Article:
Many of history’s greatest technological breakthroughs came from the sterile halls of a laboratory and video games are no different.
Before we can even get into what the first video game is, we have to establish how the technology that supported it came about. For that, we have to start in 1947 with the Cathode-Ray Tube Amusement Device. This was a patent created by Thomas T. Goldsmith Jr. and Estle R. Mann for a simple analog electronics game that relied on overlays to provide a complete visual. This reliance on physical overlays and the device’s lack of computing is generally why this invention is often considered the first electronic game, but not the first video game as we know them today.
Similar developments took place in 1951 and 1952. First, British computer scientist Christopher Strachey brought the game checkers to a program that ran on the Nimrod computer. Then, a year later, British professor A.S. Douglas created OXO as part of his University of Cambridge doctoral dissertation, this was the classic game tic-tac-toe ported to an EDSAC computer. Sure, it’s a game, but it’s also a game that has roots back to the Roman Empire and Egypt. These examples were simply being updated for the modern age.
So where does the first video game come in? Assuming that the above two developments aren’t considered the first game, the consensus is that Tennis for Two brings together all the pre-existing components into a functional video game system.
Tennis for Two was created by American physicist William Higinbotham. Made with a Donner Model 30 analog computer with a built-in oscilloscope screen, Tennis for Two was made for display at the Brookhaven National Laboratory. Capable of calculating shot trajectories, an impact barrier as a net and even wind resistance for those shots, Tennis for Two was the most sophisticated of early video game examples. With those developments in mind, it’s easy to see why it’s considered the earliest video game by many people.
The process by which we make video games has come a long way too, so it’s no surprise that the invention of Tennis for Two looked a lot different from modern game development. Much like the initial cathode-ray tube amusement device that was patented a decade earlier, Higinbotham’s game relied on cathode-ray tubes in an oscilloscope that made use of resistors and capacitors.
This was all detailed in its instruction booklet, where the simulated ideas of gravity and wind resistance were explained through the examples of a bouncing ball or a fired projectile like a bullet or a missile. Even today, the physics engine of modern video games and how they relate to trajectories is still an incredibly important part of the development process.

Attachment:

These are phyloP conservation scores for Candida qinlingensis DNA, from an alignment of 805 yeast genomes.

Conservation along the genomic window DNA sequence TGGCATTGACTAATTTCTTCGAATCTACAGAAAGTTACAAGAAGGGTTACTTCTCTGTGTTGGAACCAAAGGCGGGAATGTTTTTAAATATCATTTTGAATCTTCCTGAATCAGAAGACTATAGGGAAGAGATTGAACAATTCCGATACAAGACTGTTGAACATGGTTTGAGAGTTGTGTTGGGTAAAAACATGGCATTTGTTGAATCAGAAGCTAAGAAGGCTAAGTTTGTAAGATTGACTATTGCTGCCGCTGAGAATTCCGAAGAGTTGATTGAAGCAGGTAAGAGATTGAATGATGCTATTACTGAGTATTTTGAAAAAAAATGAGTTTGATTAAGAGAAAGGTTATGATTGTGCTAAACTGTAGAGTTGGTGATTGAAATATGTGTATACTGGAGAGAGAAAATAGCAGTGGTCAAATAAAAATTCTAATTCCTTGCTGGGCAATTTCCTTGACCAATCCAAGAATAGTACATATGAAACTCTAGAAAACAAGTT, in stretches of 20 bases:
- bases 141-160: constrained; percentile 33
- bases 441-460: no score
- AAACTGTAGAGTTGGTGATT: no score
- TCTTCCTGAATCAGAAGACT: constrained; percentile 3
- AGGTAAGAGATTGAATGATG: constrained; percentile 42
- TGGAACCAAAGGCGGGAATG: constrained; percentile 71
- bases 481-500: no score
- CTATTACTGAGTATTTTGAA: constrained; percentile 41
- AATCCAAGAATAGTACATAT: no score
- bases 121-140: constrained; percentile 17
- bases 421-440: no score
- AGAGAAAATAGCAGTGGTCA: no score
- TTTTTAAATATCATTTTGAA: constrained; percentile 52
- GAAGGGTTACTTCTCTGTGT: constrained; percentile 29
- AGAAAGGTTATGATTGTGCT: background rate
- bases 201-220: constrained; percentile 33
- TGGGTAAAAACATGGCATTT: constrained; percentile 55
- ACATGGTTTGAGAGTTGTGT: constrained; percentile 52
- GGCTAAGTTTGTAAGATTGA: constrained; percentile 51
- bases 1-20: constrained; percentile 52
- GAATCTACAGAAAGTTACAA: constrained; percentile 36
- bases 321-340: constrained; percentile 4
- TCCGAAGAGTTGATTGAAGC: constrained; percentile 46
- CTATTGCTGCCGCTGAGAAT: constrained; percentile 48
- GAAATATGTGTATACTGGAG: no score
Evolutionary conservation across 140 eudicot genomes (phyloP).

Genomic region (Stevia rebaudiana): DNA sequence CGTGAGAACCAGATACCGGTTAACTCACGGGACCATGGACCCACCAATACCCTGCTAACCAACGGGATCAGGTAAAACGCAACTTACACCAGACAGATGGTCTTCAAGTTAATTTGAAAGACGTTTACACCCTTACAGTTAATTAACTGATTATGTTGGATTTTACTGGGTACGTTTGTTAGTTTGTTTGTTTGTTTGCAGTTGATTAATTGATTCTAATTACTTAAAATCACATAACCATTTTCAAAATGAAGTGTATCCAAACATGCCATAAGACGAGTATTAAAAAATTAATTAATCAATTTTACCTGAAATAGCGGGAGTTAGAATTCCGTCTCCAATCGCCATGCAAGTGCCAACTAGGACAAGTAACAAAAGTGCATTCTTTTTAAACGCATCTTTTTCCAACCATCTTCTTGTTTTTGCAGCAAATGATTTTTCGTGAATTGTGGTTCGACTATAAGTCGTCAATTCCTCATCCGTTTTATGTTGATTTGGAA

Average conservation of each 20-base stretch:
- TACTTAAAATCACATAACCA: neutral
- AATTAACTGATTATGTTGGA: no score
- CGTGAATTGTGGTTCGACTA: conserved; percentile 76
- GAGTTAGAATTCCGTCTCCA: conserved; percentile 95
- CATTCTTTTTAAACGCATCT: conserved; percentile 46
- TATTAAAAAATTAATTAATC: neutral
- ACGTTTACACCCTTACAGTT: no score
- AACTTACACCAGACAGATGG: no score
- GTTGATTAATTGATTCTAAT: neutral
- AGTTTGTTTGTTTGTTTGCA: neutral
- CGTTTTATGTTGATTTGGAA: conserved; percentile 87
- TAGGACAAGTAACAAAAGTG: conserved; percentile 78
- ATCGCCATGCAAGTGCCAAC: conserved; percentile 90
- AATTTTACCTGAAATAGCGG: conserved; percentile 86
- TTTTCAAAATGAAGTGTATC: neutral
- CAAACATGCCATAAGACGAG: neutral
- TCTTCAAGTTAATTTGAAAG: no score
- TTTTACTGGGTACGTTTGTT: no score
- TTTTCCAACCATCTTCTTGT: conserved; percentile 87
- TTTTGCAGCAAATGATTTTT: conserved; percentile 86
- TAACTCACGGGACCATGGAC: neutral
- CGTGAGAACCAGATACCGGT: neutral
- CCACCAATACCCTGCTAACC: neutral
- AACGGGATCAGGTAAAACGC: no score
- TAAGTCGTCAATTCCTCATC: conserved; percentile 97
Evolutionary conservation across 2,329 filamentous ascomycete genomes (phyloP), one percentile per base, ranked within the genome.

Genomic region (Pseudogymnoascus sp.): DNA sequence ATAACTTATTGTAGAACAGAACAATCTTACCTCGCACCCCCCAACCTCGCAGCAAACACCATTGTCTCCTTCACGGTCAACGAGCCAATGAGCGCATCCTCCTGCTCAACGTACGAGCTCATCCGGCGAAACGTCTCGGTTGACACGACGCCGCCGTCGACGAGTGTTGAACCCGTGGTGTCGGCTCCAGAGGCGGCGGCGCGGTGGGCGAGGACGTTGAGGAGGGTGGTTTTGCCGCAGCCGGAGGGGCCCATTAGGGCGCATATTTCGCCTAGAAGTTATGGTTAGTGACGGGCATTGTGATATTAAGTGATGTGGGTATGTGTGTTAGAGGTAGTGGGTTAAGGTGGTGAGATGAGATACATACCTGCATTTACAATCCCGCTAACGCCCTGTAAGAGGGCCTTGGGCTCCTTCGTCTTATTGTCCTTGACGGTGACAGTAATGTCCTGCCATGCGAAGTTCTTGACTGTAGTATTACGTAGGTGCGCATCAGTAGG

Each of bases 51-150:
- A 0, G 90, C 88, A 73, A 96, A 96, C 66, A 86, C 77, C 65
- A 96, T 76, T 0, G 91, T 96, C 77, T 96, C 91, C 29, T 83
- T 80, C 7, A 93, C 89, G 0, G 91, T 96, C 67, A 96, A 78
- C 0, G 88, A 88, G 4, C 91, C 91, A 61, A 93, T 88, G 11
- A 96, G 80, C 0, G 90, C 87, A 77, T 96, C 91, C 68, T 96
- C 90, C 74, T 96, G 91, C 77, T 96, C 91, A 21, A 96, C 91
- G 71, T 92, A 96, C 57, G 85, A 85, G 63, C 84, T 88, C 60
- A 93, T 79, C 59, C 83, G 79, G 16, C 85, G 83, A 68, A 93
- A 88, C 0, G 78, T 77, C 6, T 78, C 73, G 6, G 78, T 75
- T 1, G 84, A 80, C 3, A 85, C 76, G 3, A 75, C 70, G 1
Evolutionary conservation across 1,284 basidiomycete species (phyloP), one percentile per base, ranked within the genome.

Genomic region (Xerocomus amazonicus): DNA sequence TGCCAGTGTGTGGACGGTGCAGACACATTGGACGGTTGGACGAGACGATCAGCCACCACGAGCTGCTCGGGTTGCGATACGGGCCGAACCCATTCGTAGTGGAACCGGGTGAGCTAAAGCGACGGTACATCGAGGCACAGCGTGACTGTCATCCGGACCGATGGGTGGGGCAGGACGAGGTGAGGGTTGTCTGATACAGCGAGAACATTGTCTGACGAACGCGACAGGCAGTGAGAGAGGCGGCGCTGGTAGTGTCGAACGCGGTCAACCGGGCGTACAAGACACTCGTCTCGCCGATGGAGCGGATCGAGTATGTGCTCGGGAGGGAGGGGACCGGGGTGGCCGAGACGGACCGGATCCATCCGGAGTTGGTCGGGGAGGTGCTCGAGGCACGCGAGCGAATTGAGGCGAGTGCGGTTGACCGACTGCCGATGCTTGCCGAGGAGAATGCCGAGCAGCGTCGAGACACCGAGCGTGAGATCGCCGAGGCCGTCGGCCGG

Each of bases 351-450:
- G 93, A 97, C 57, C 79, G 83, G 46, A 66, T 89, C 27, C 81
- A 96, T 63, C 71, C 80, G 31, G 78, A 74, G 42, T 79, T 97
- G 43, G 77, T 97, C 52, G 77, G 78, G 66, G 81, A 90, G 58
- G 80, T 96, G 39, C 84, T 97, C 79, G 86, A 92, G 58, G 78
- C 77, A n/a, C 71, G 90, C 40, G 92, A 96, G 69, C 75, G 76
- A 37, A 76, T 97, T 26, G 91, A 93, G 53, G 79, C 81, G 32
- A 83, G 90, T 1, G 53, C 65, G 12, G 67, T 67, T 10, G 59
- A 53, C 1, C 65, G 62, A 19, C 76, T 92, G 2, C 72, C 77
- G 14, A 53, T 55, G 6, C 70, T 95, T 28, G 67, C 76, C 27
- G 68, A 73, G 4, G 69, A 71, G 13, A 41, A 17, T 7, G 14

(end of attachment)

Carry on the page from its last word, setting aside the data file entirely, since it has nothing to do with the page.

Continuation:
The motion of the so-called “ball” is controlled by four operational amplifiers with another six used to sense when the ball impacts another simulated surface. These functions were time-shared so that all elements can be generated at once.
What this project benefited from, that the cathode-ray tube amusement device didn’t, were germanium transistors. Becoming more commercially available in the 1950s, these transistors allowed Higinbotham to make fast-switching circuits that displayed images from the three computer outputs at 36 Hertz. This was fast for the time and fast enough that your eyes saw the ball, net, and any other elements on-screen instead of separate images.
After unveiling it in 1958, they improved the initial model a year later by adding a larger screen. There were also options for low or high gravity options that would change how the game plays.
The game was played using two lightweight aluminum controllers that had one button and one turning dial. Pressing that button hit the ball while the dial allowed you to decide the shot angle before “swinging.” An amusing side note is that Higinbotham wanted a second dial to control shot velocity but thought it’d be too complicated. Nowadays, we have studies investigating how modern game console controllers, which have approximately 15 player input mechanisms, may benefit players’ motor skills.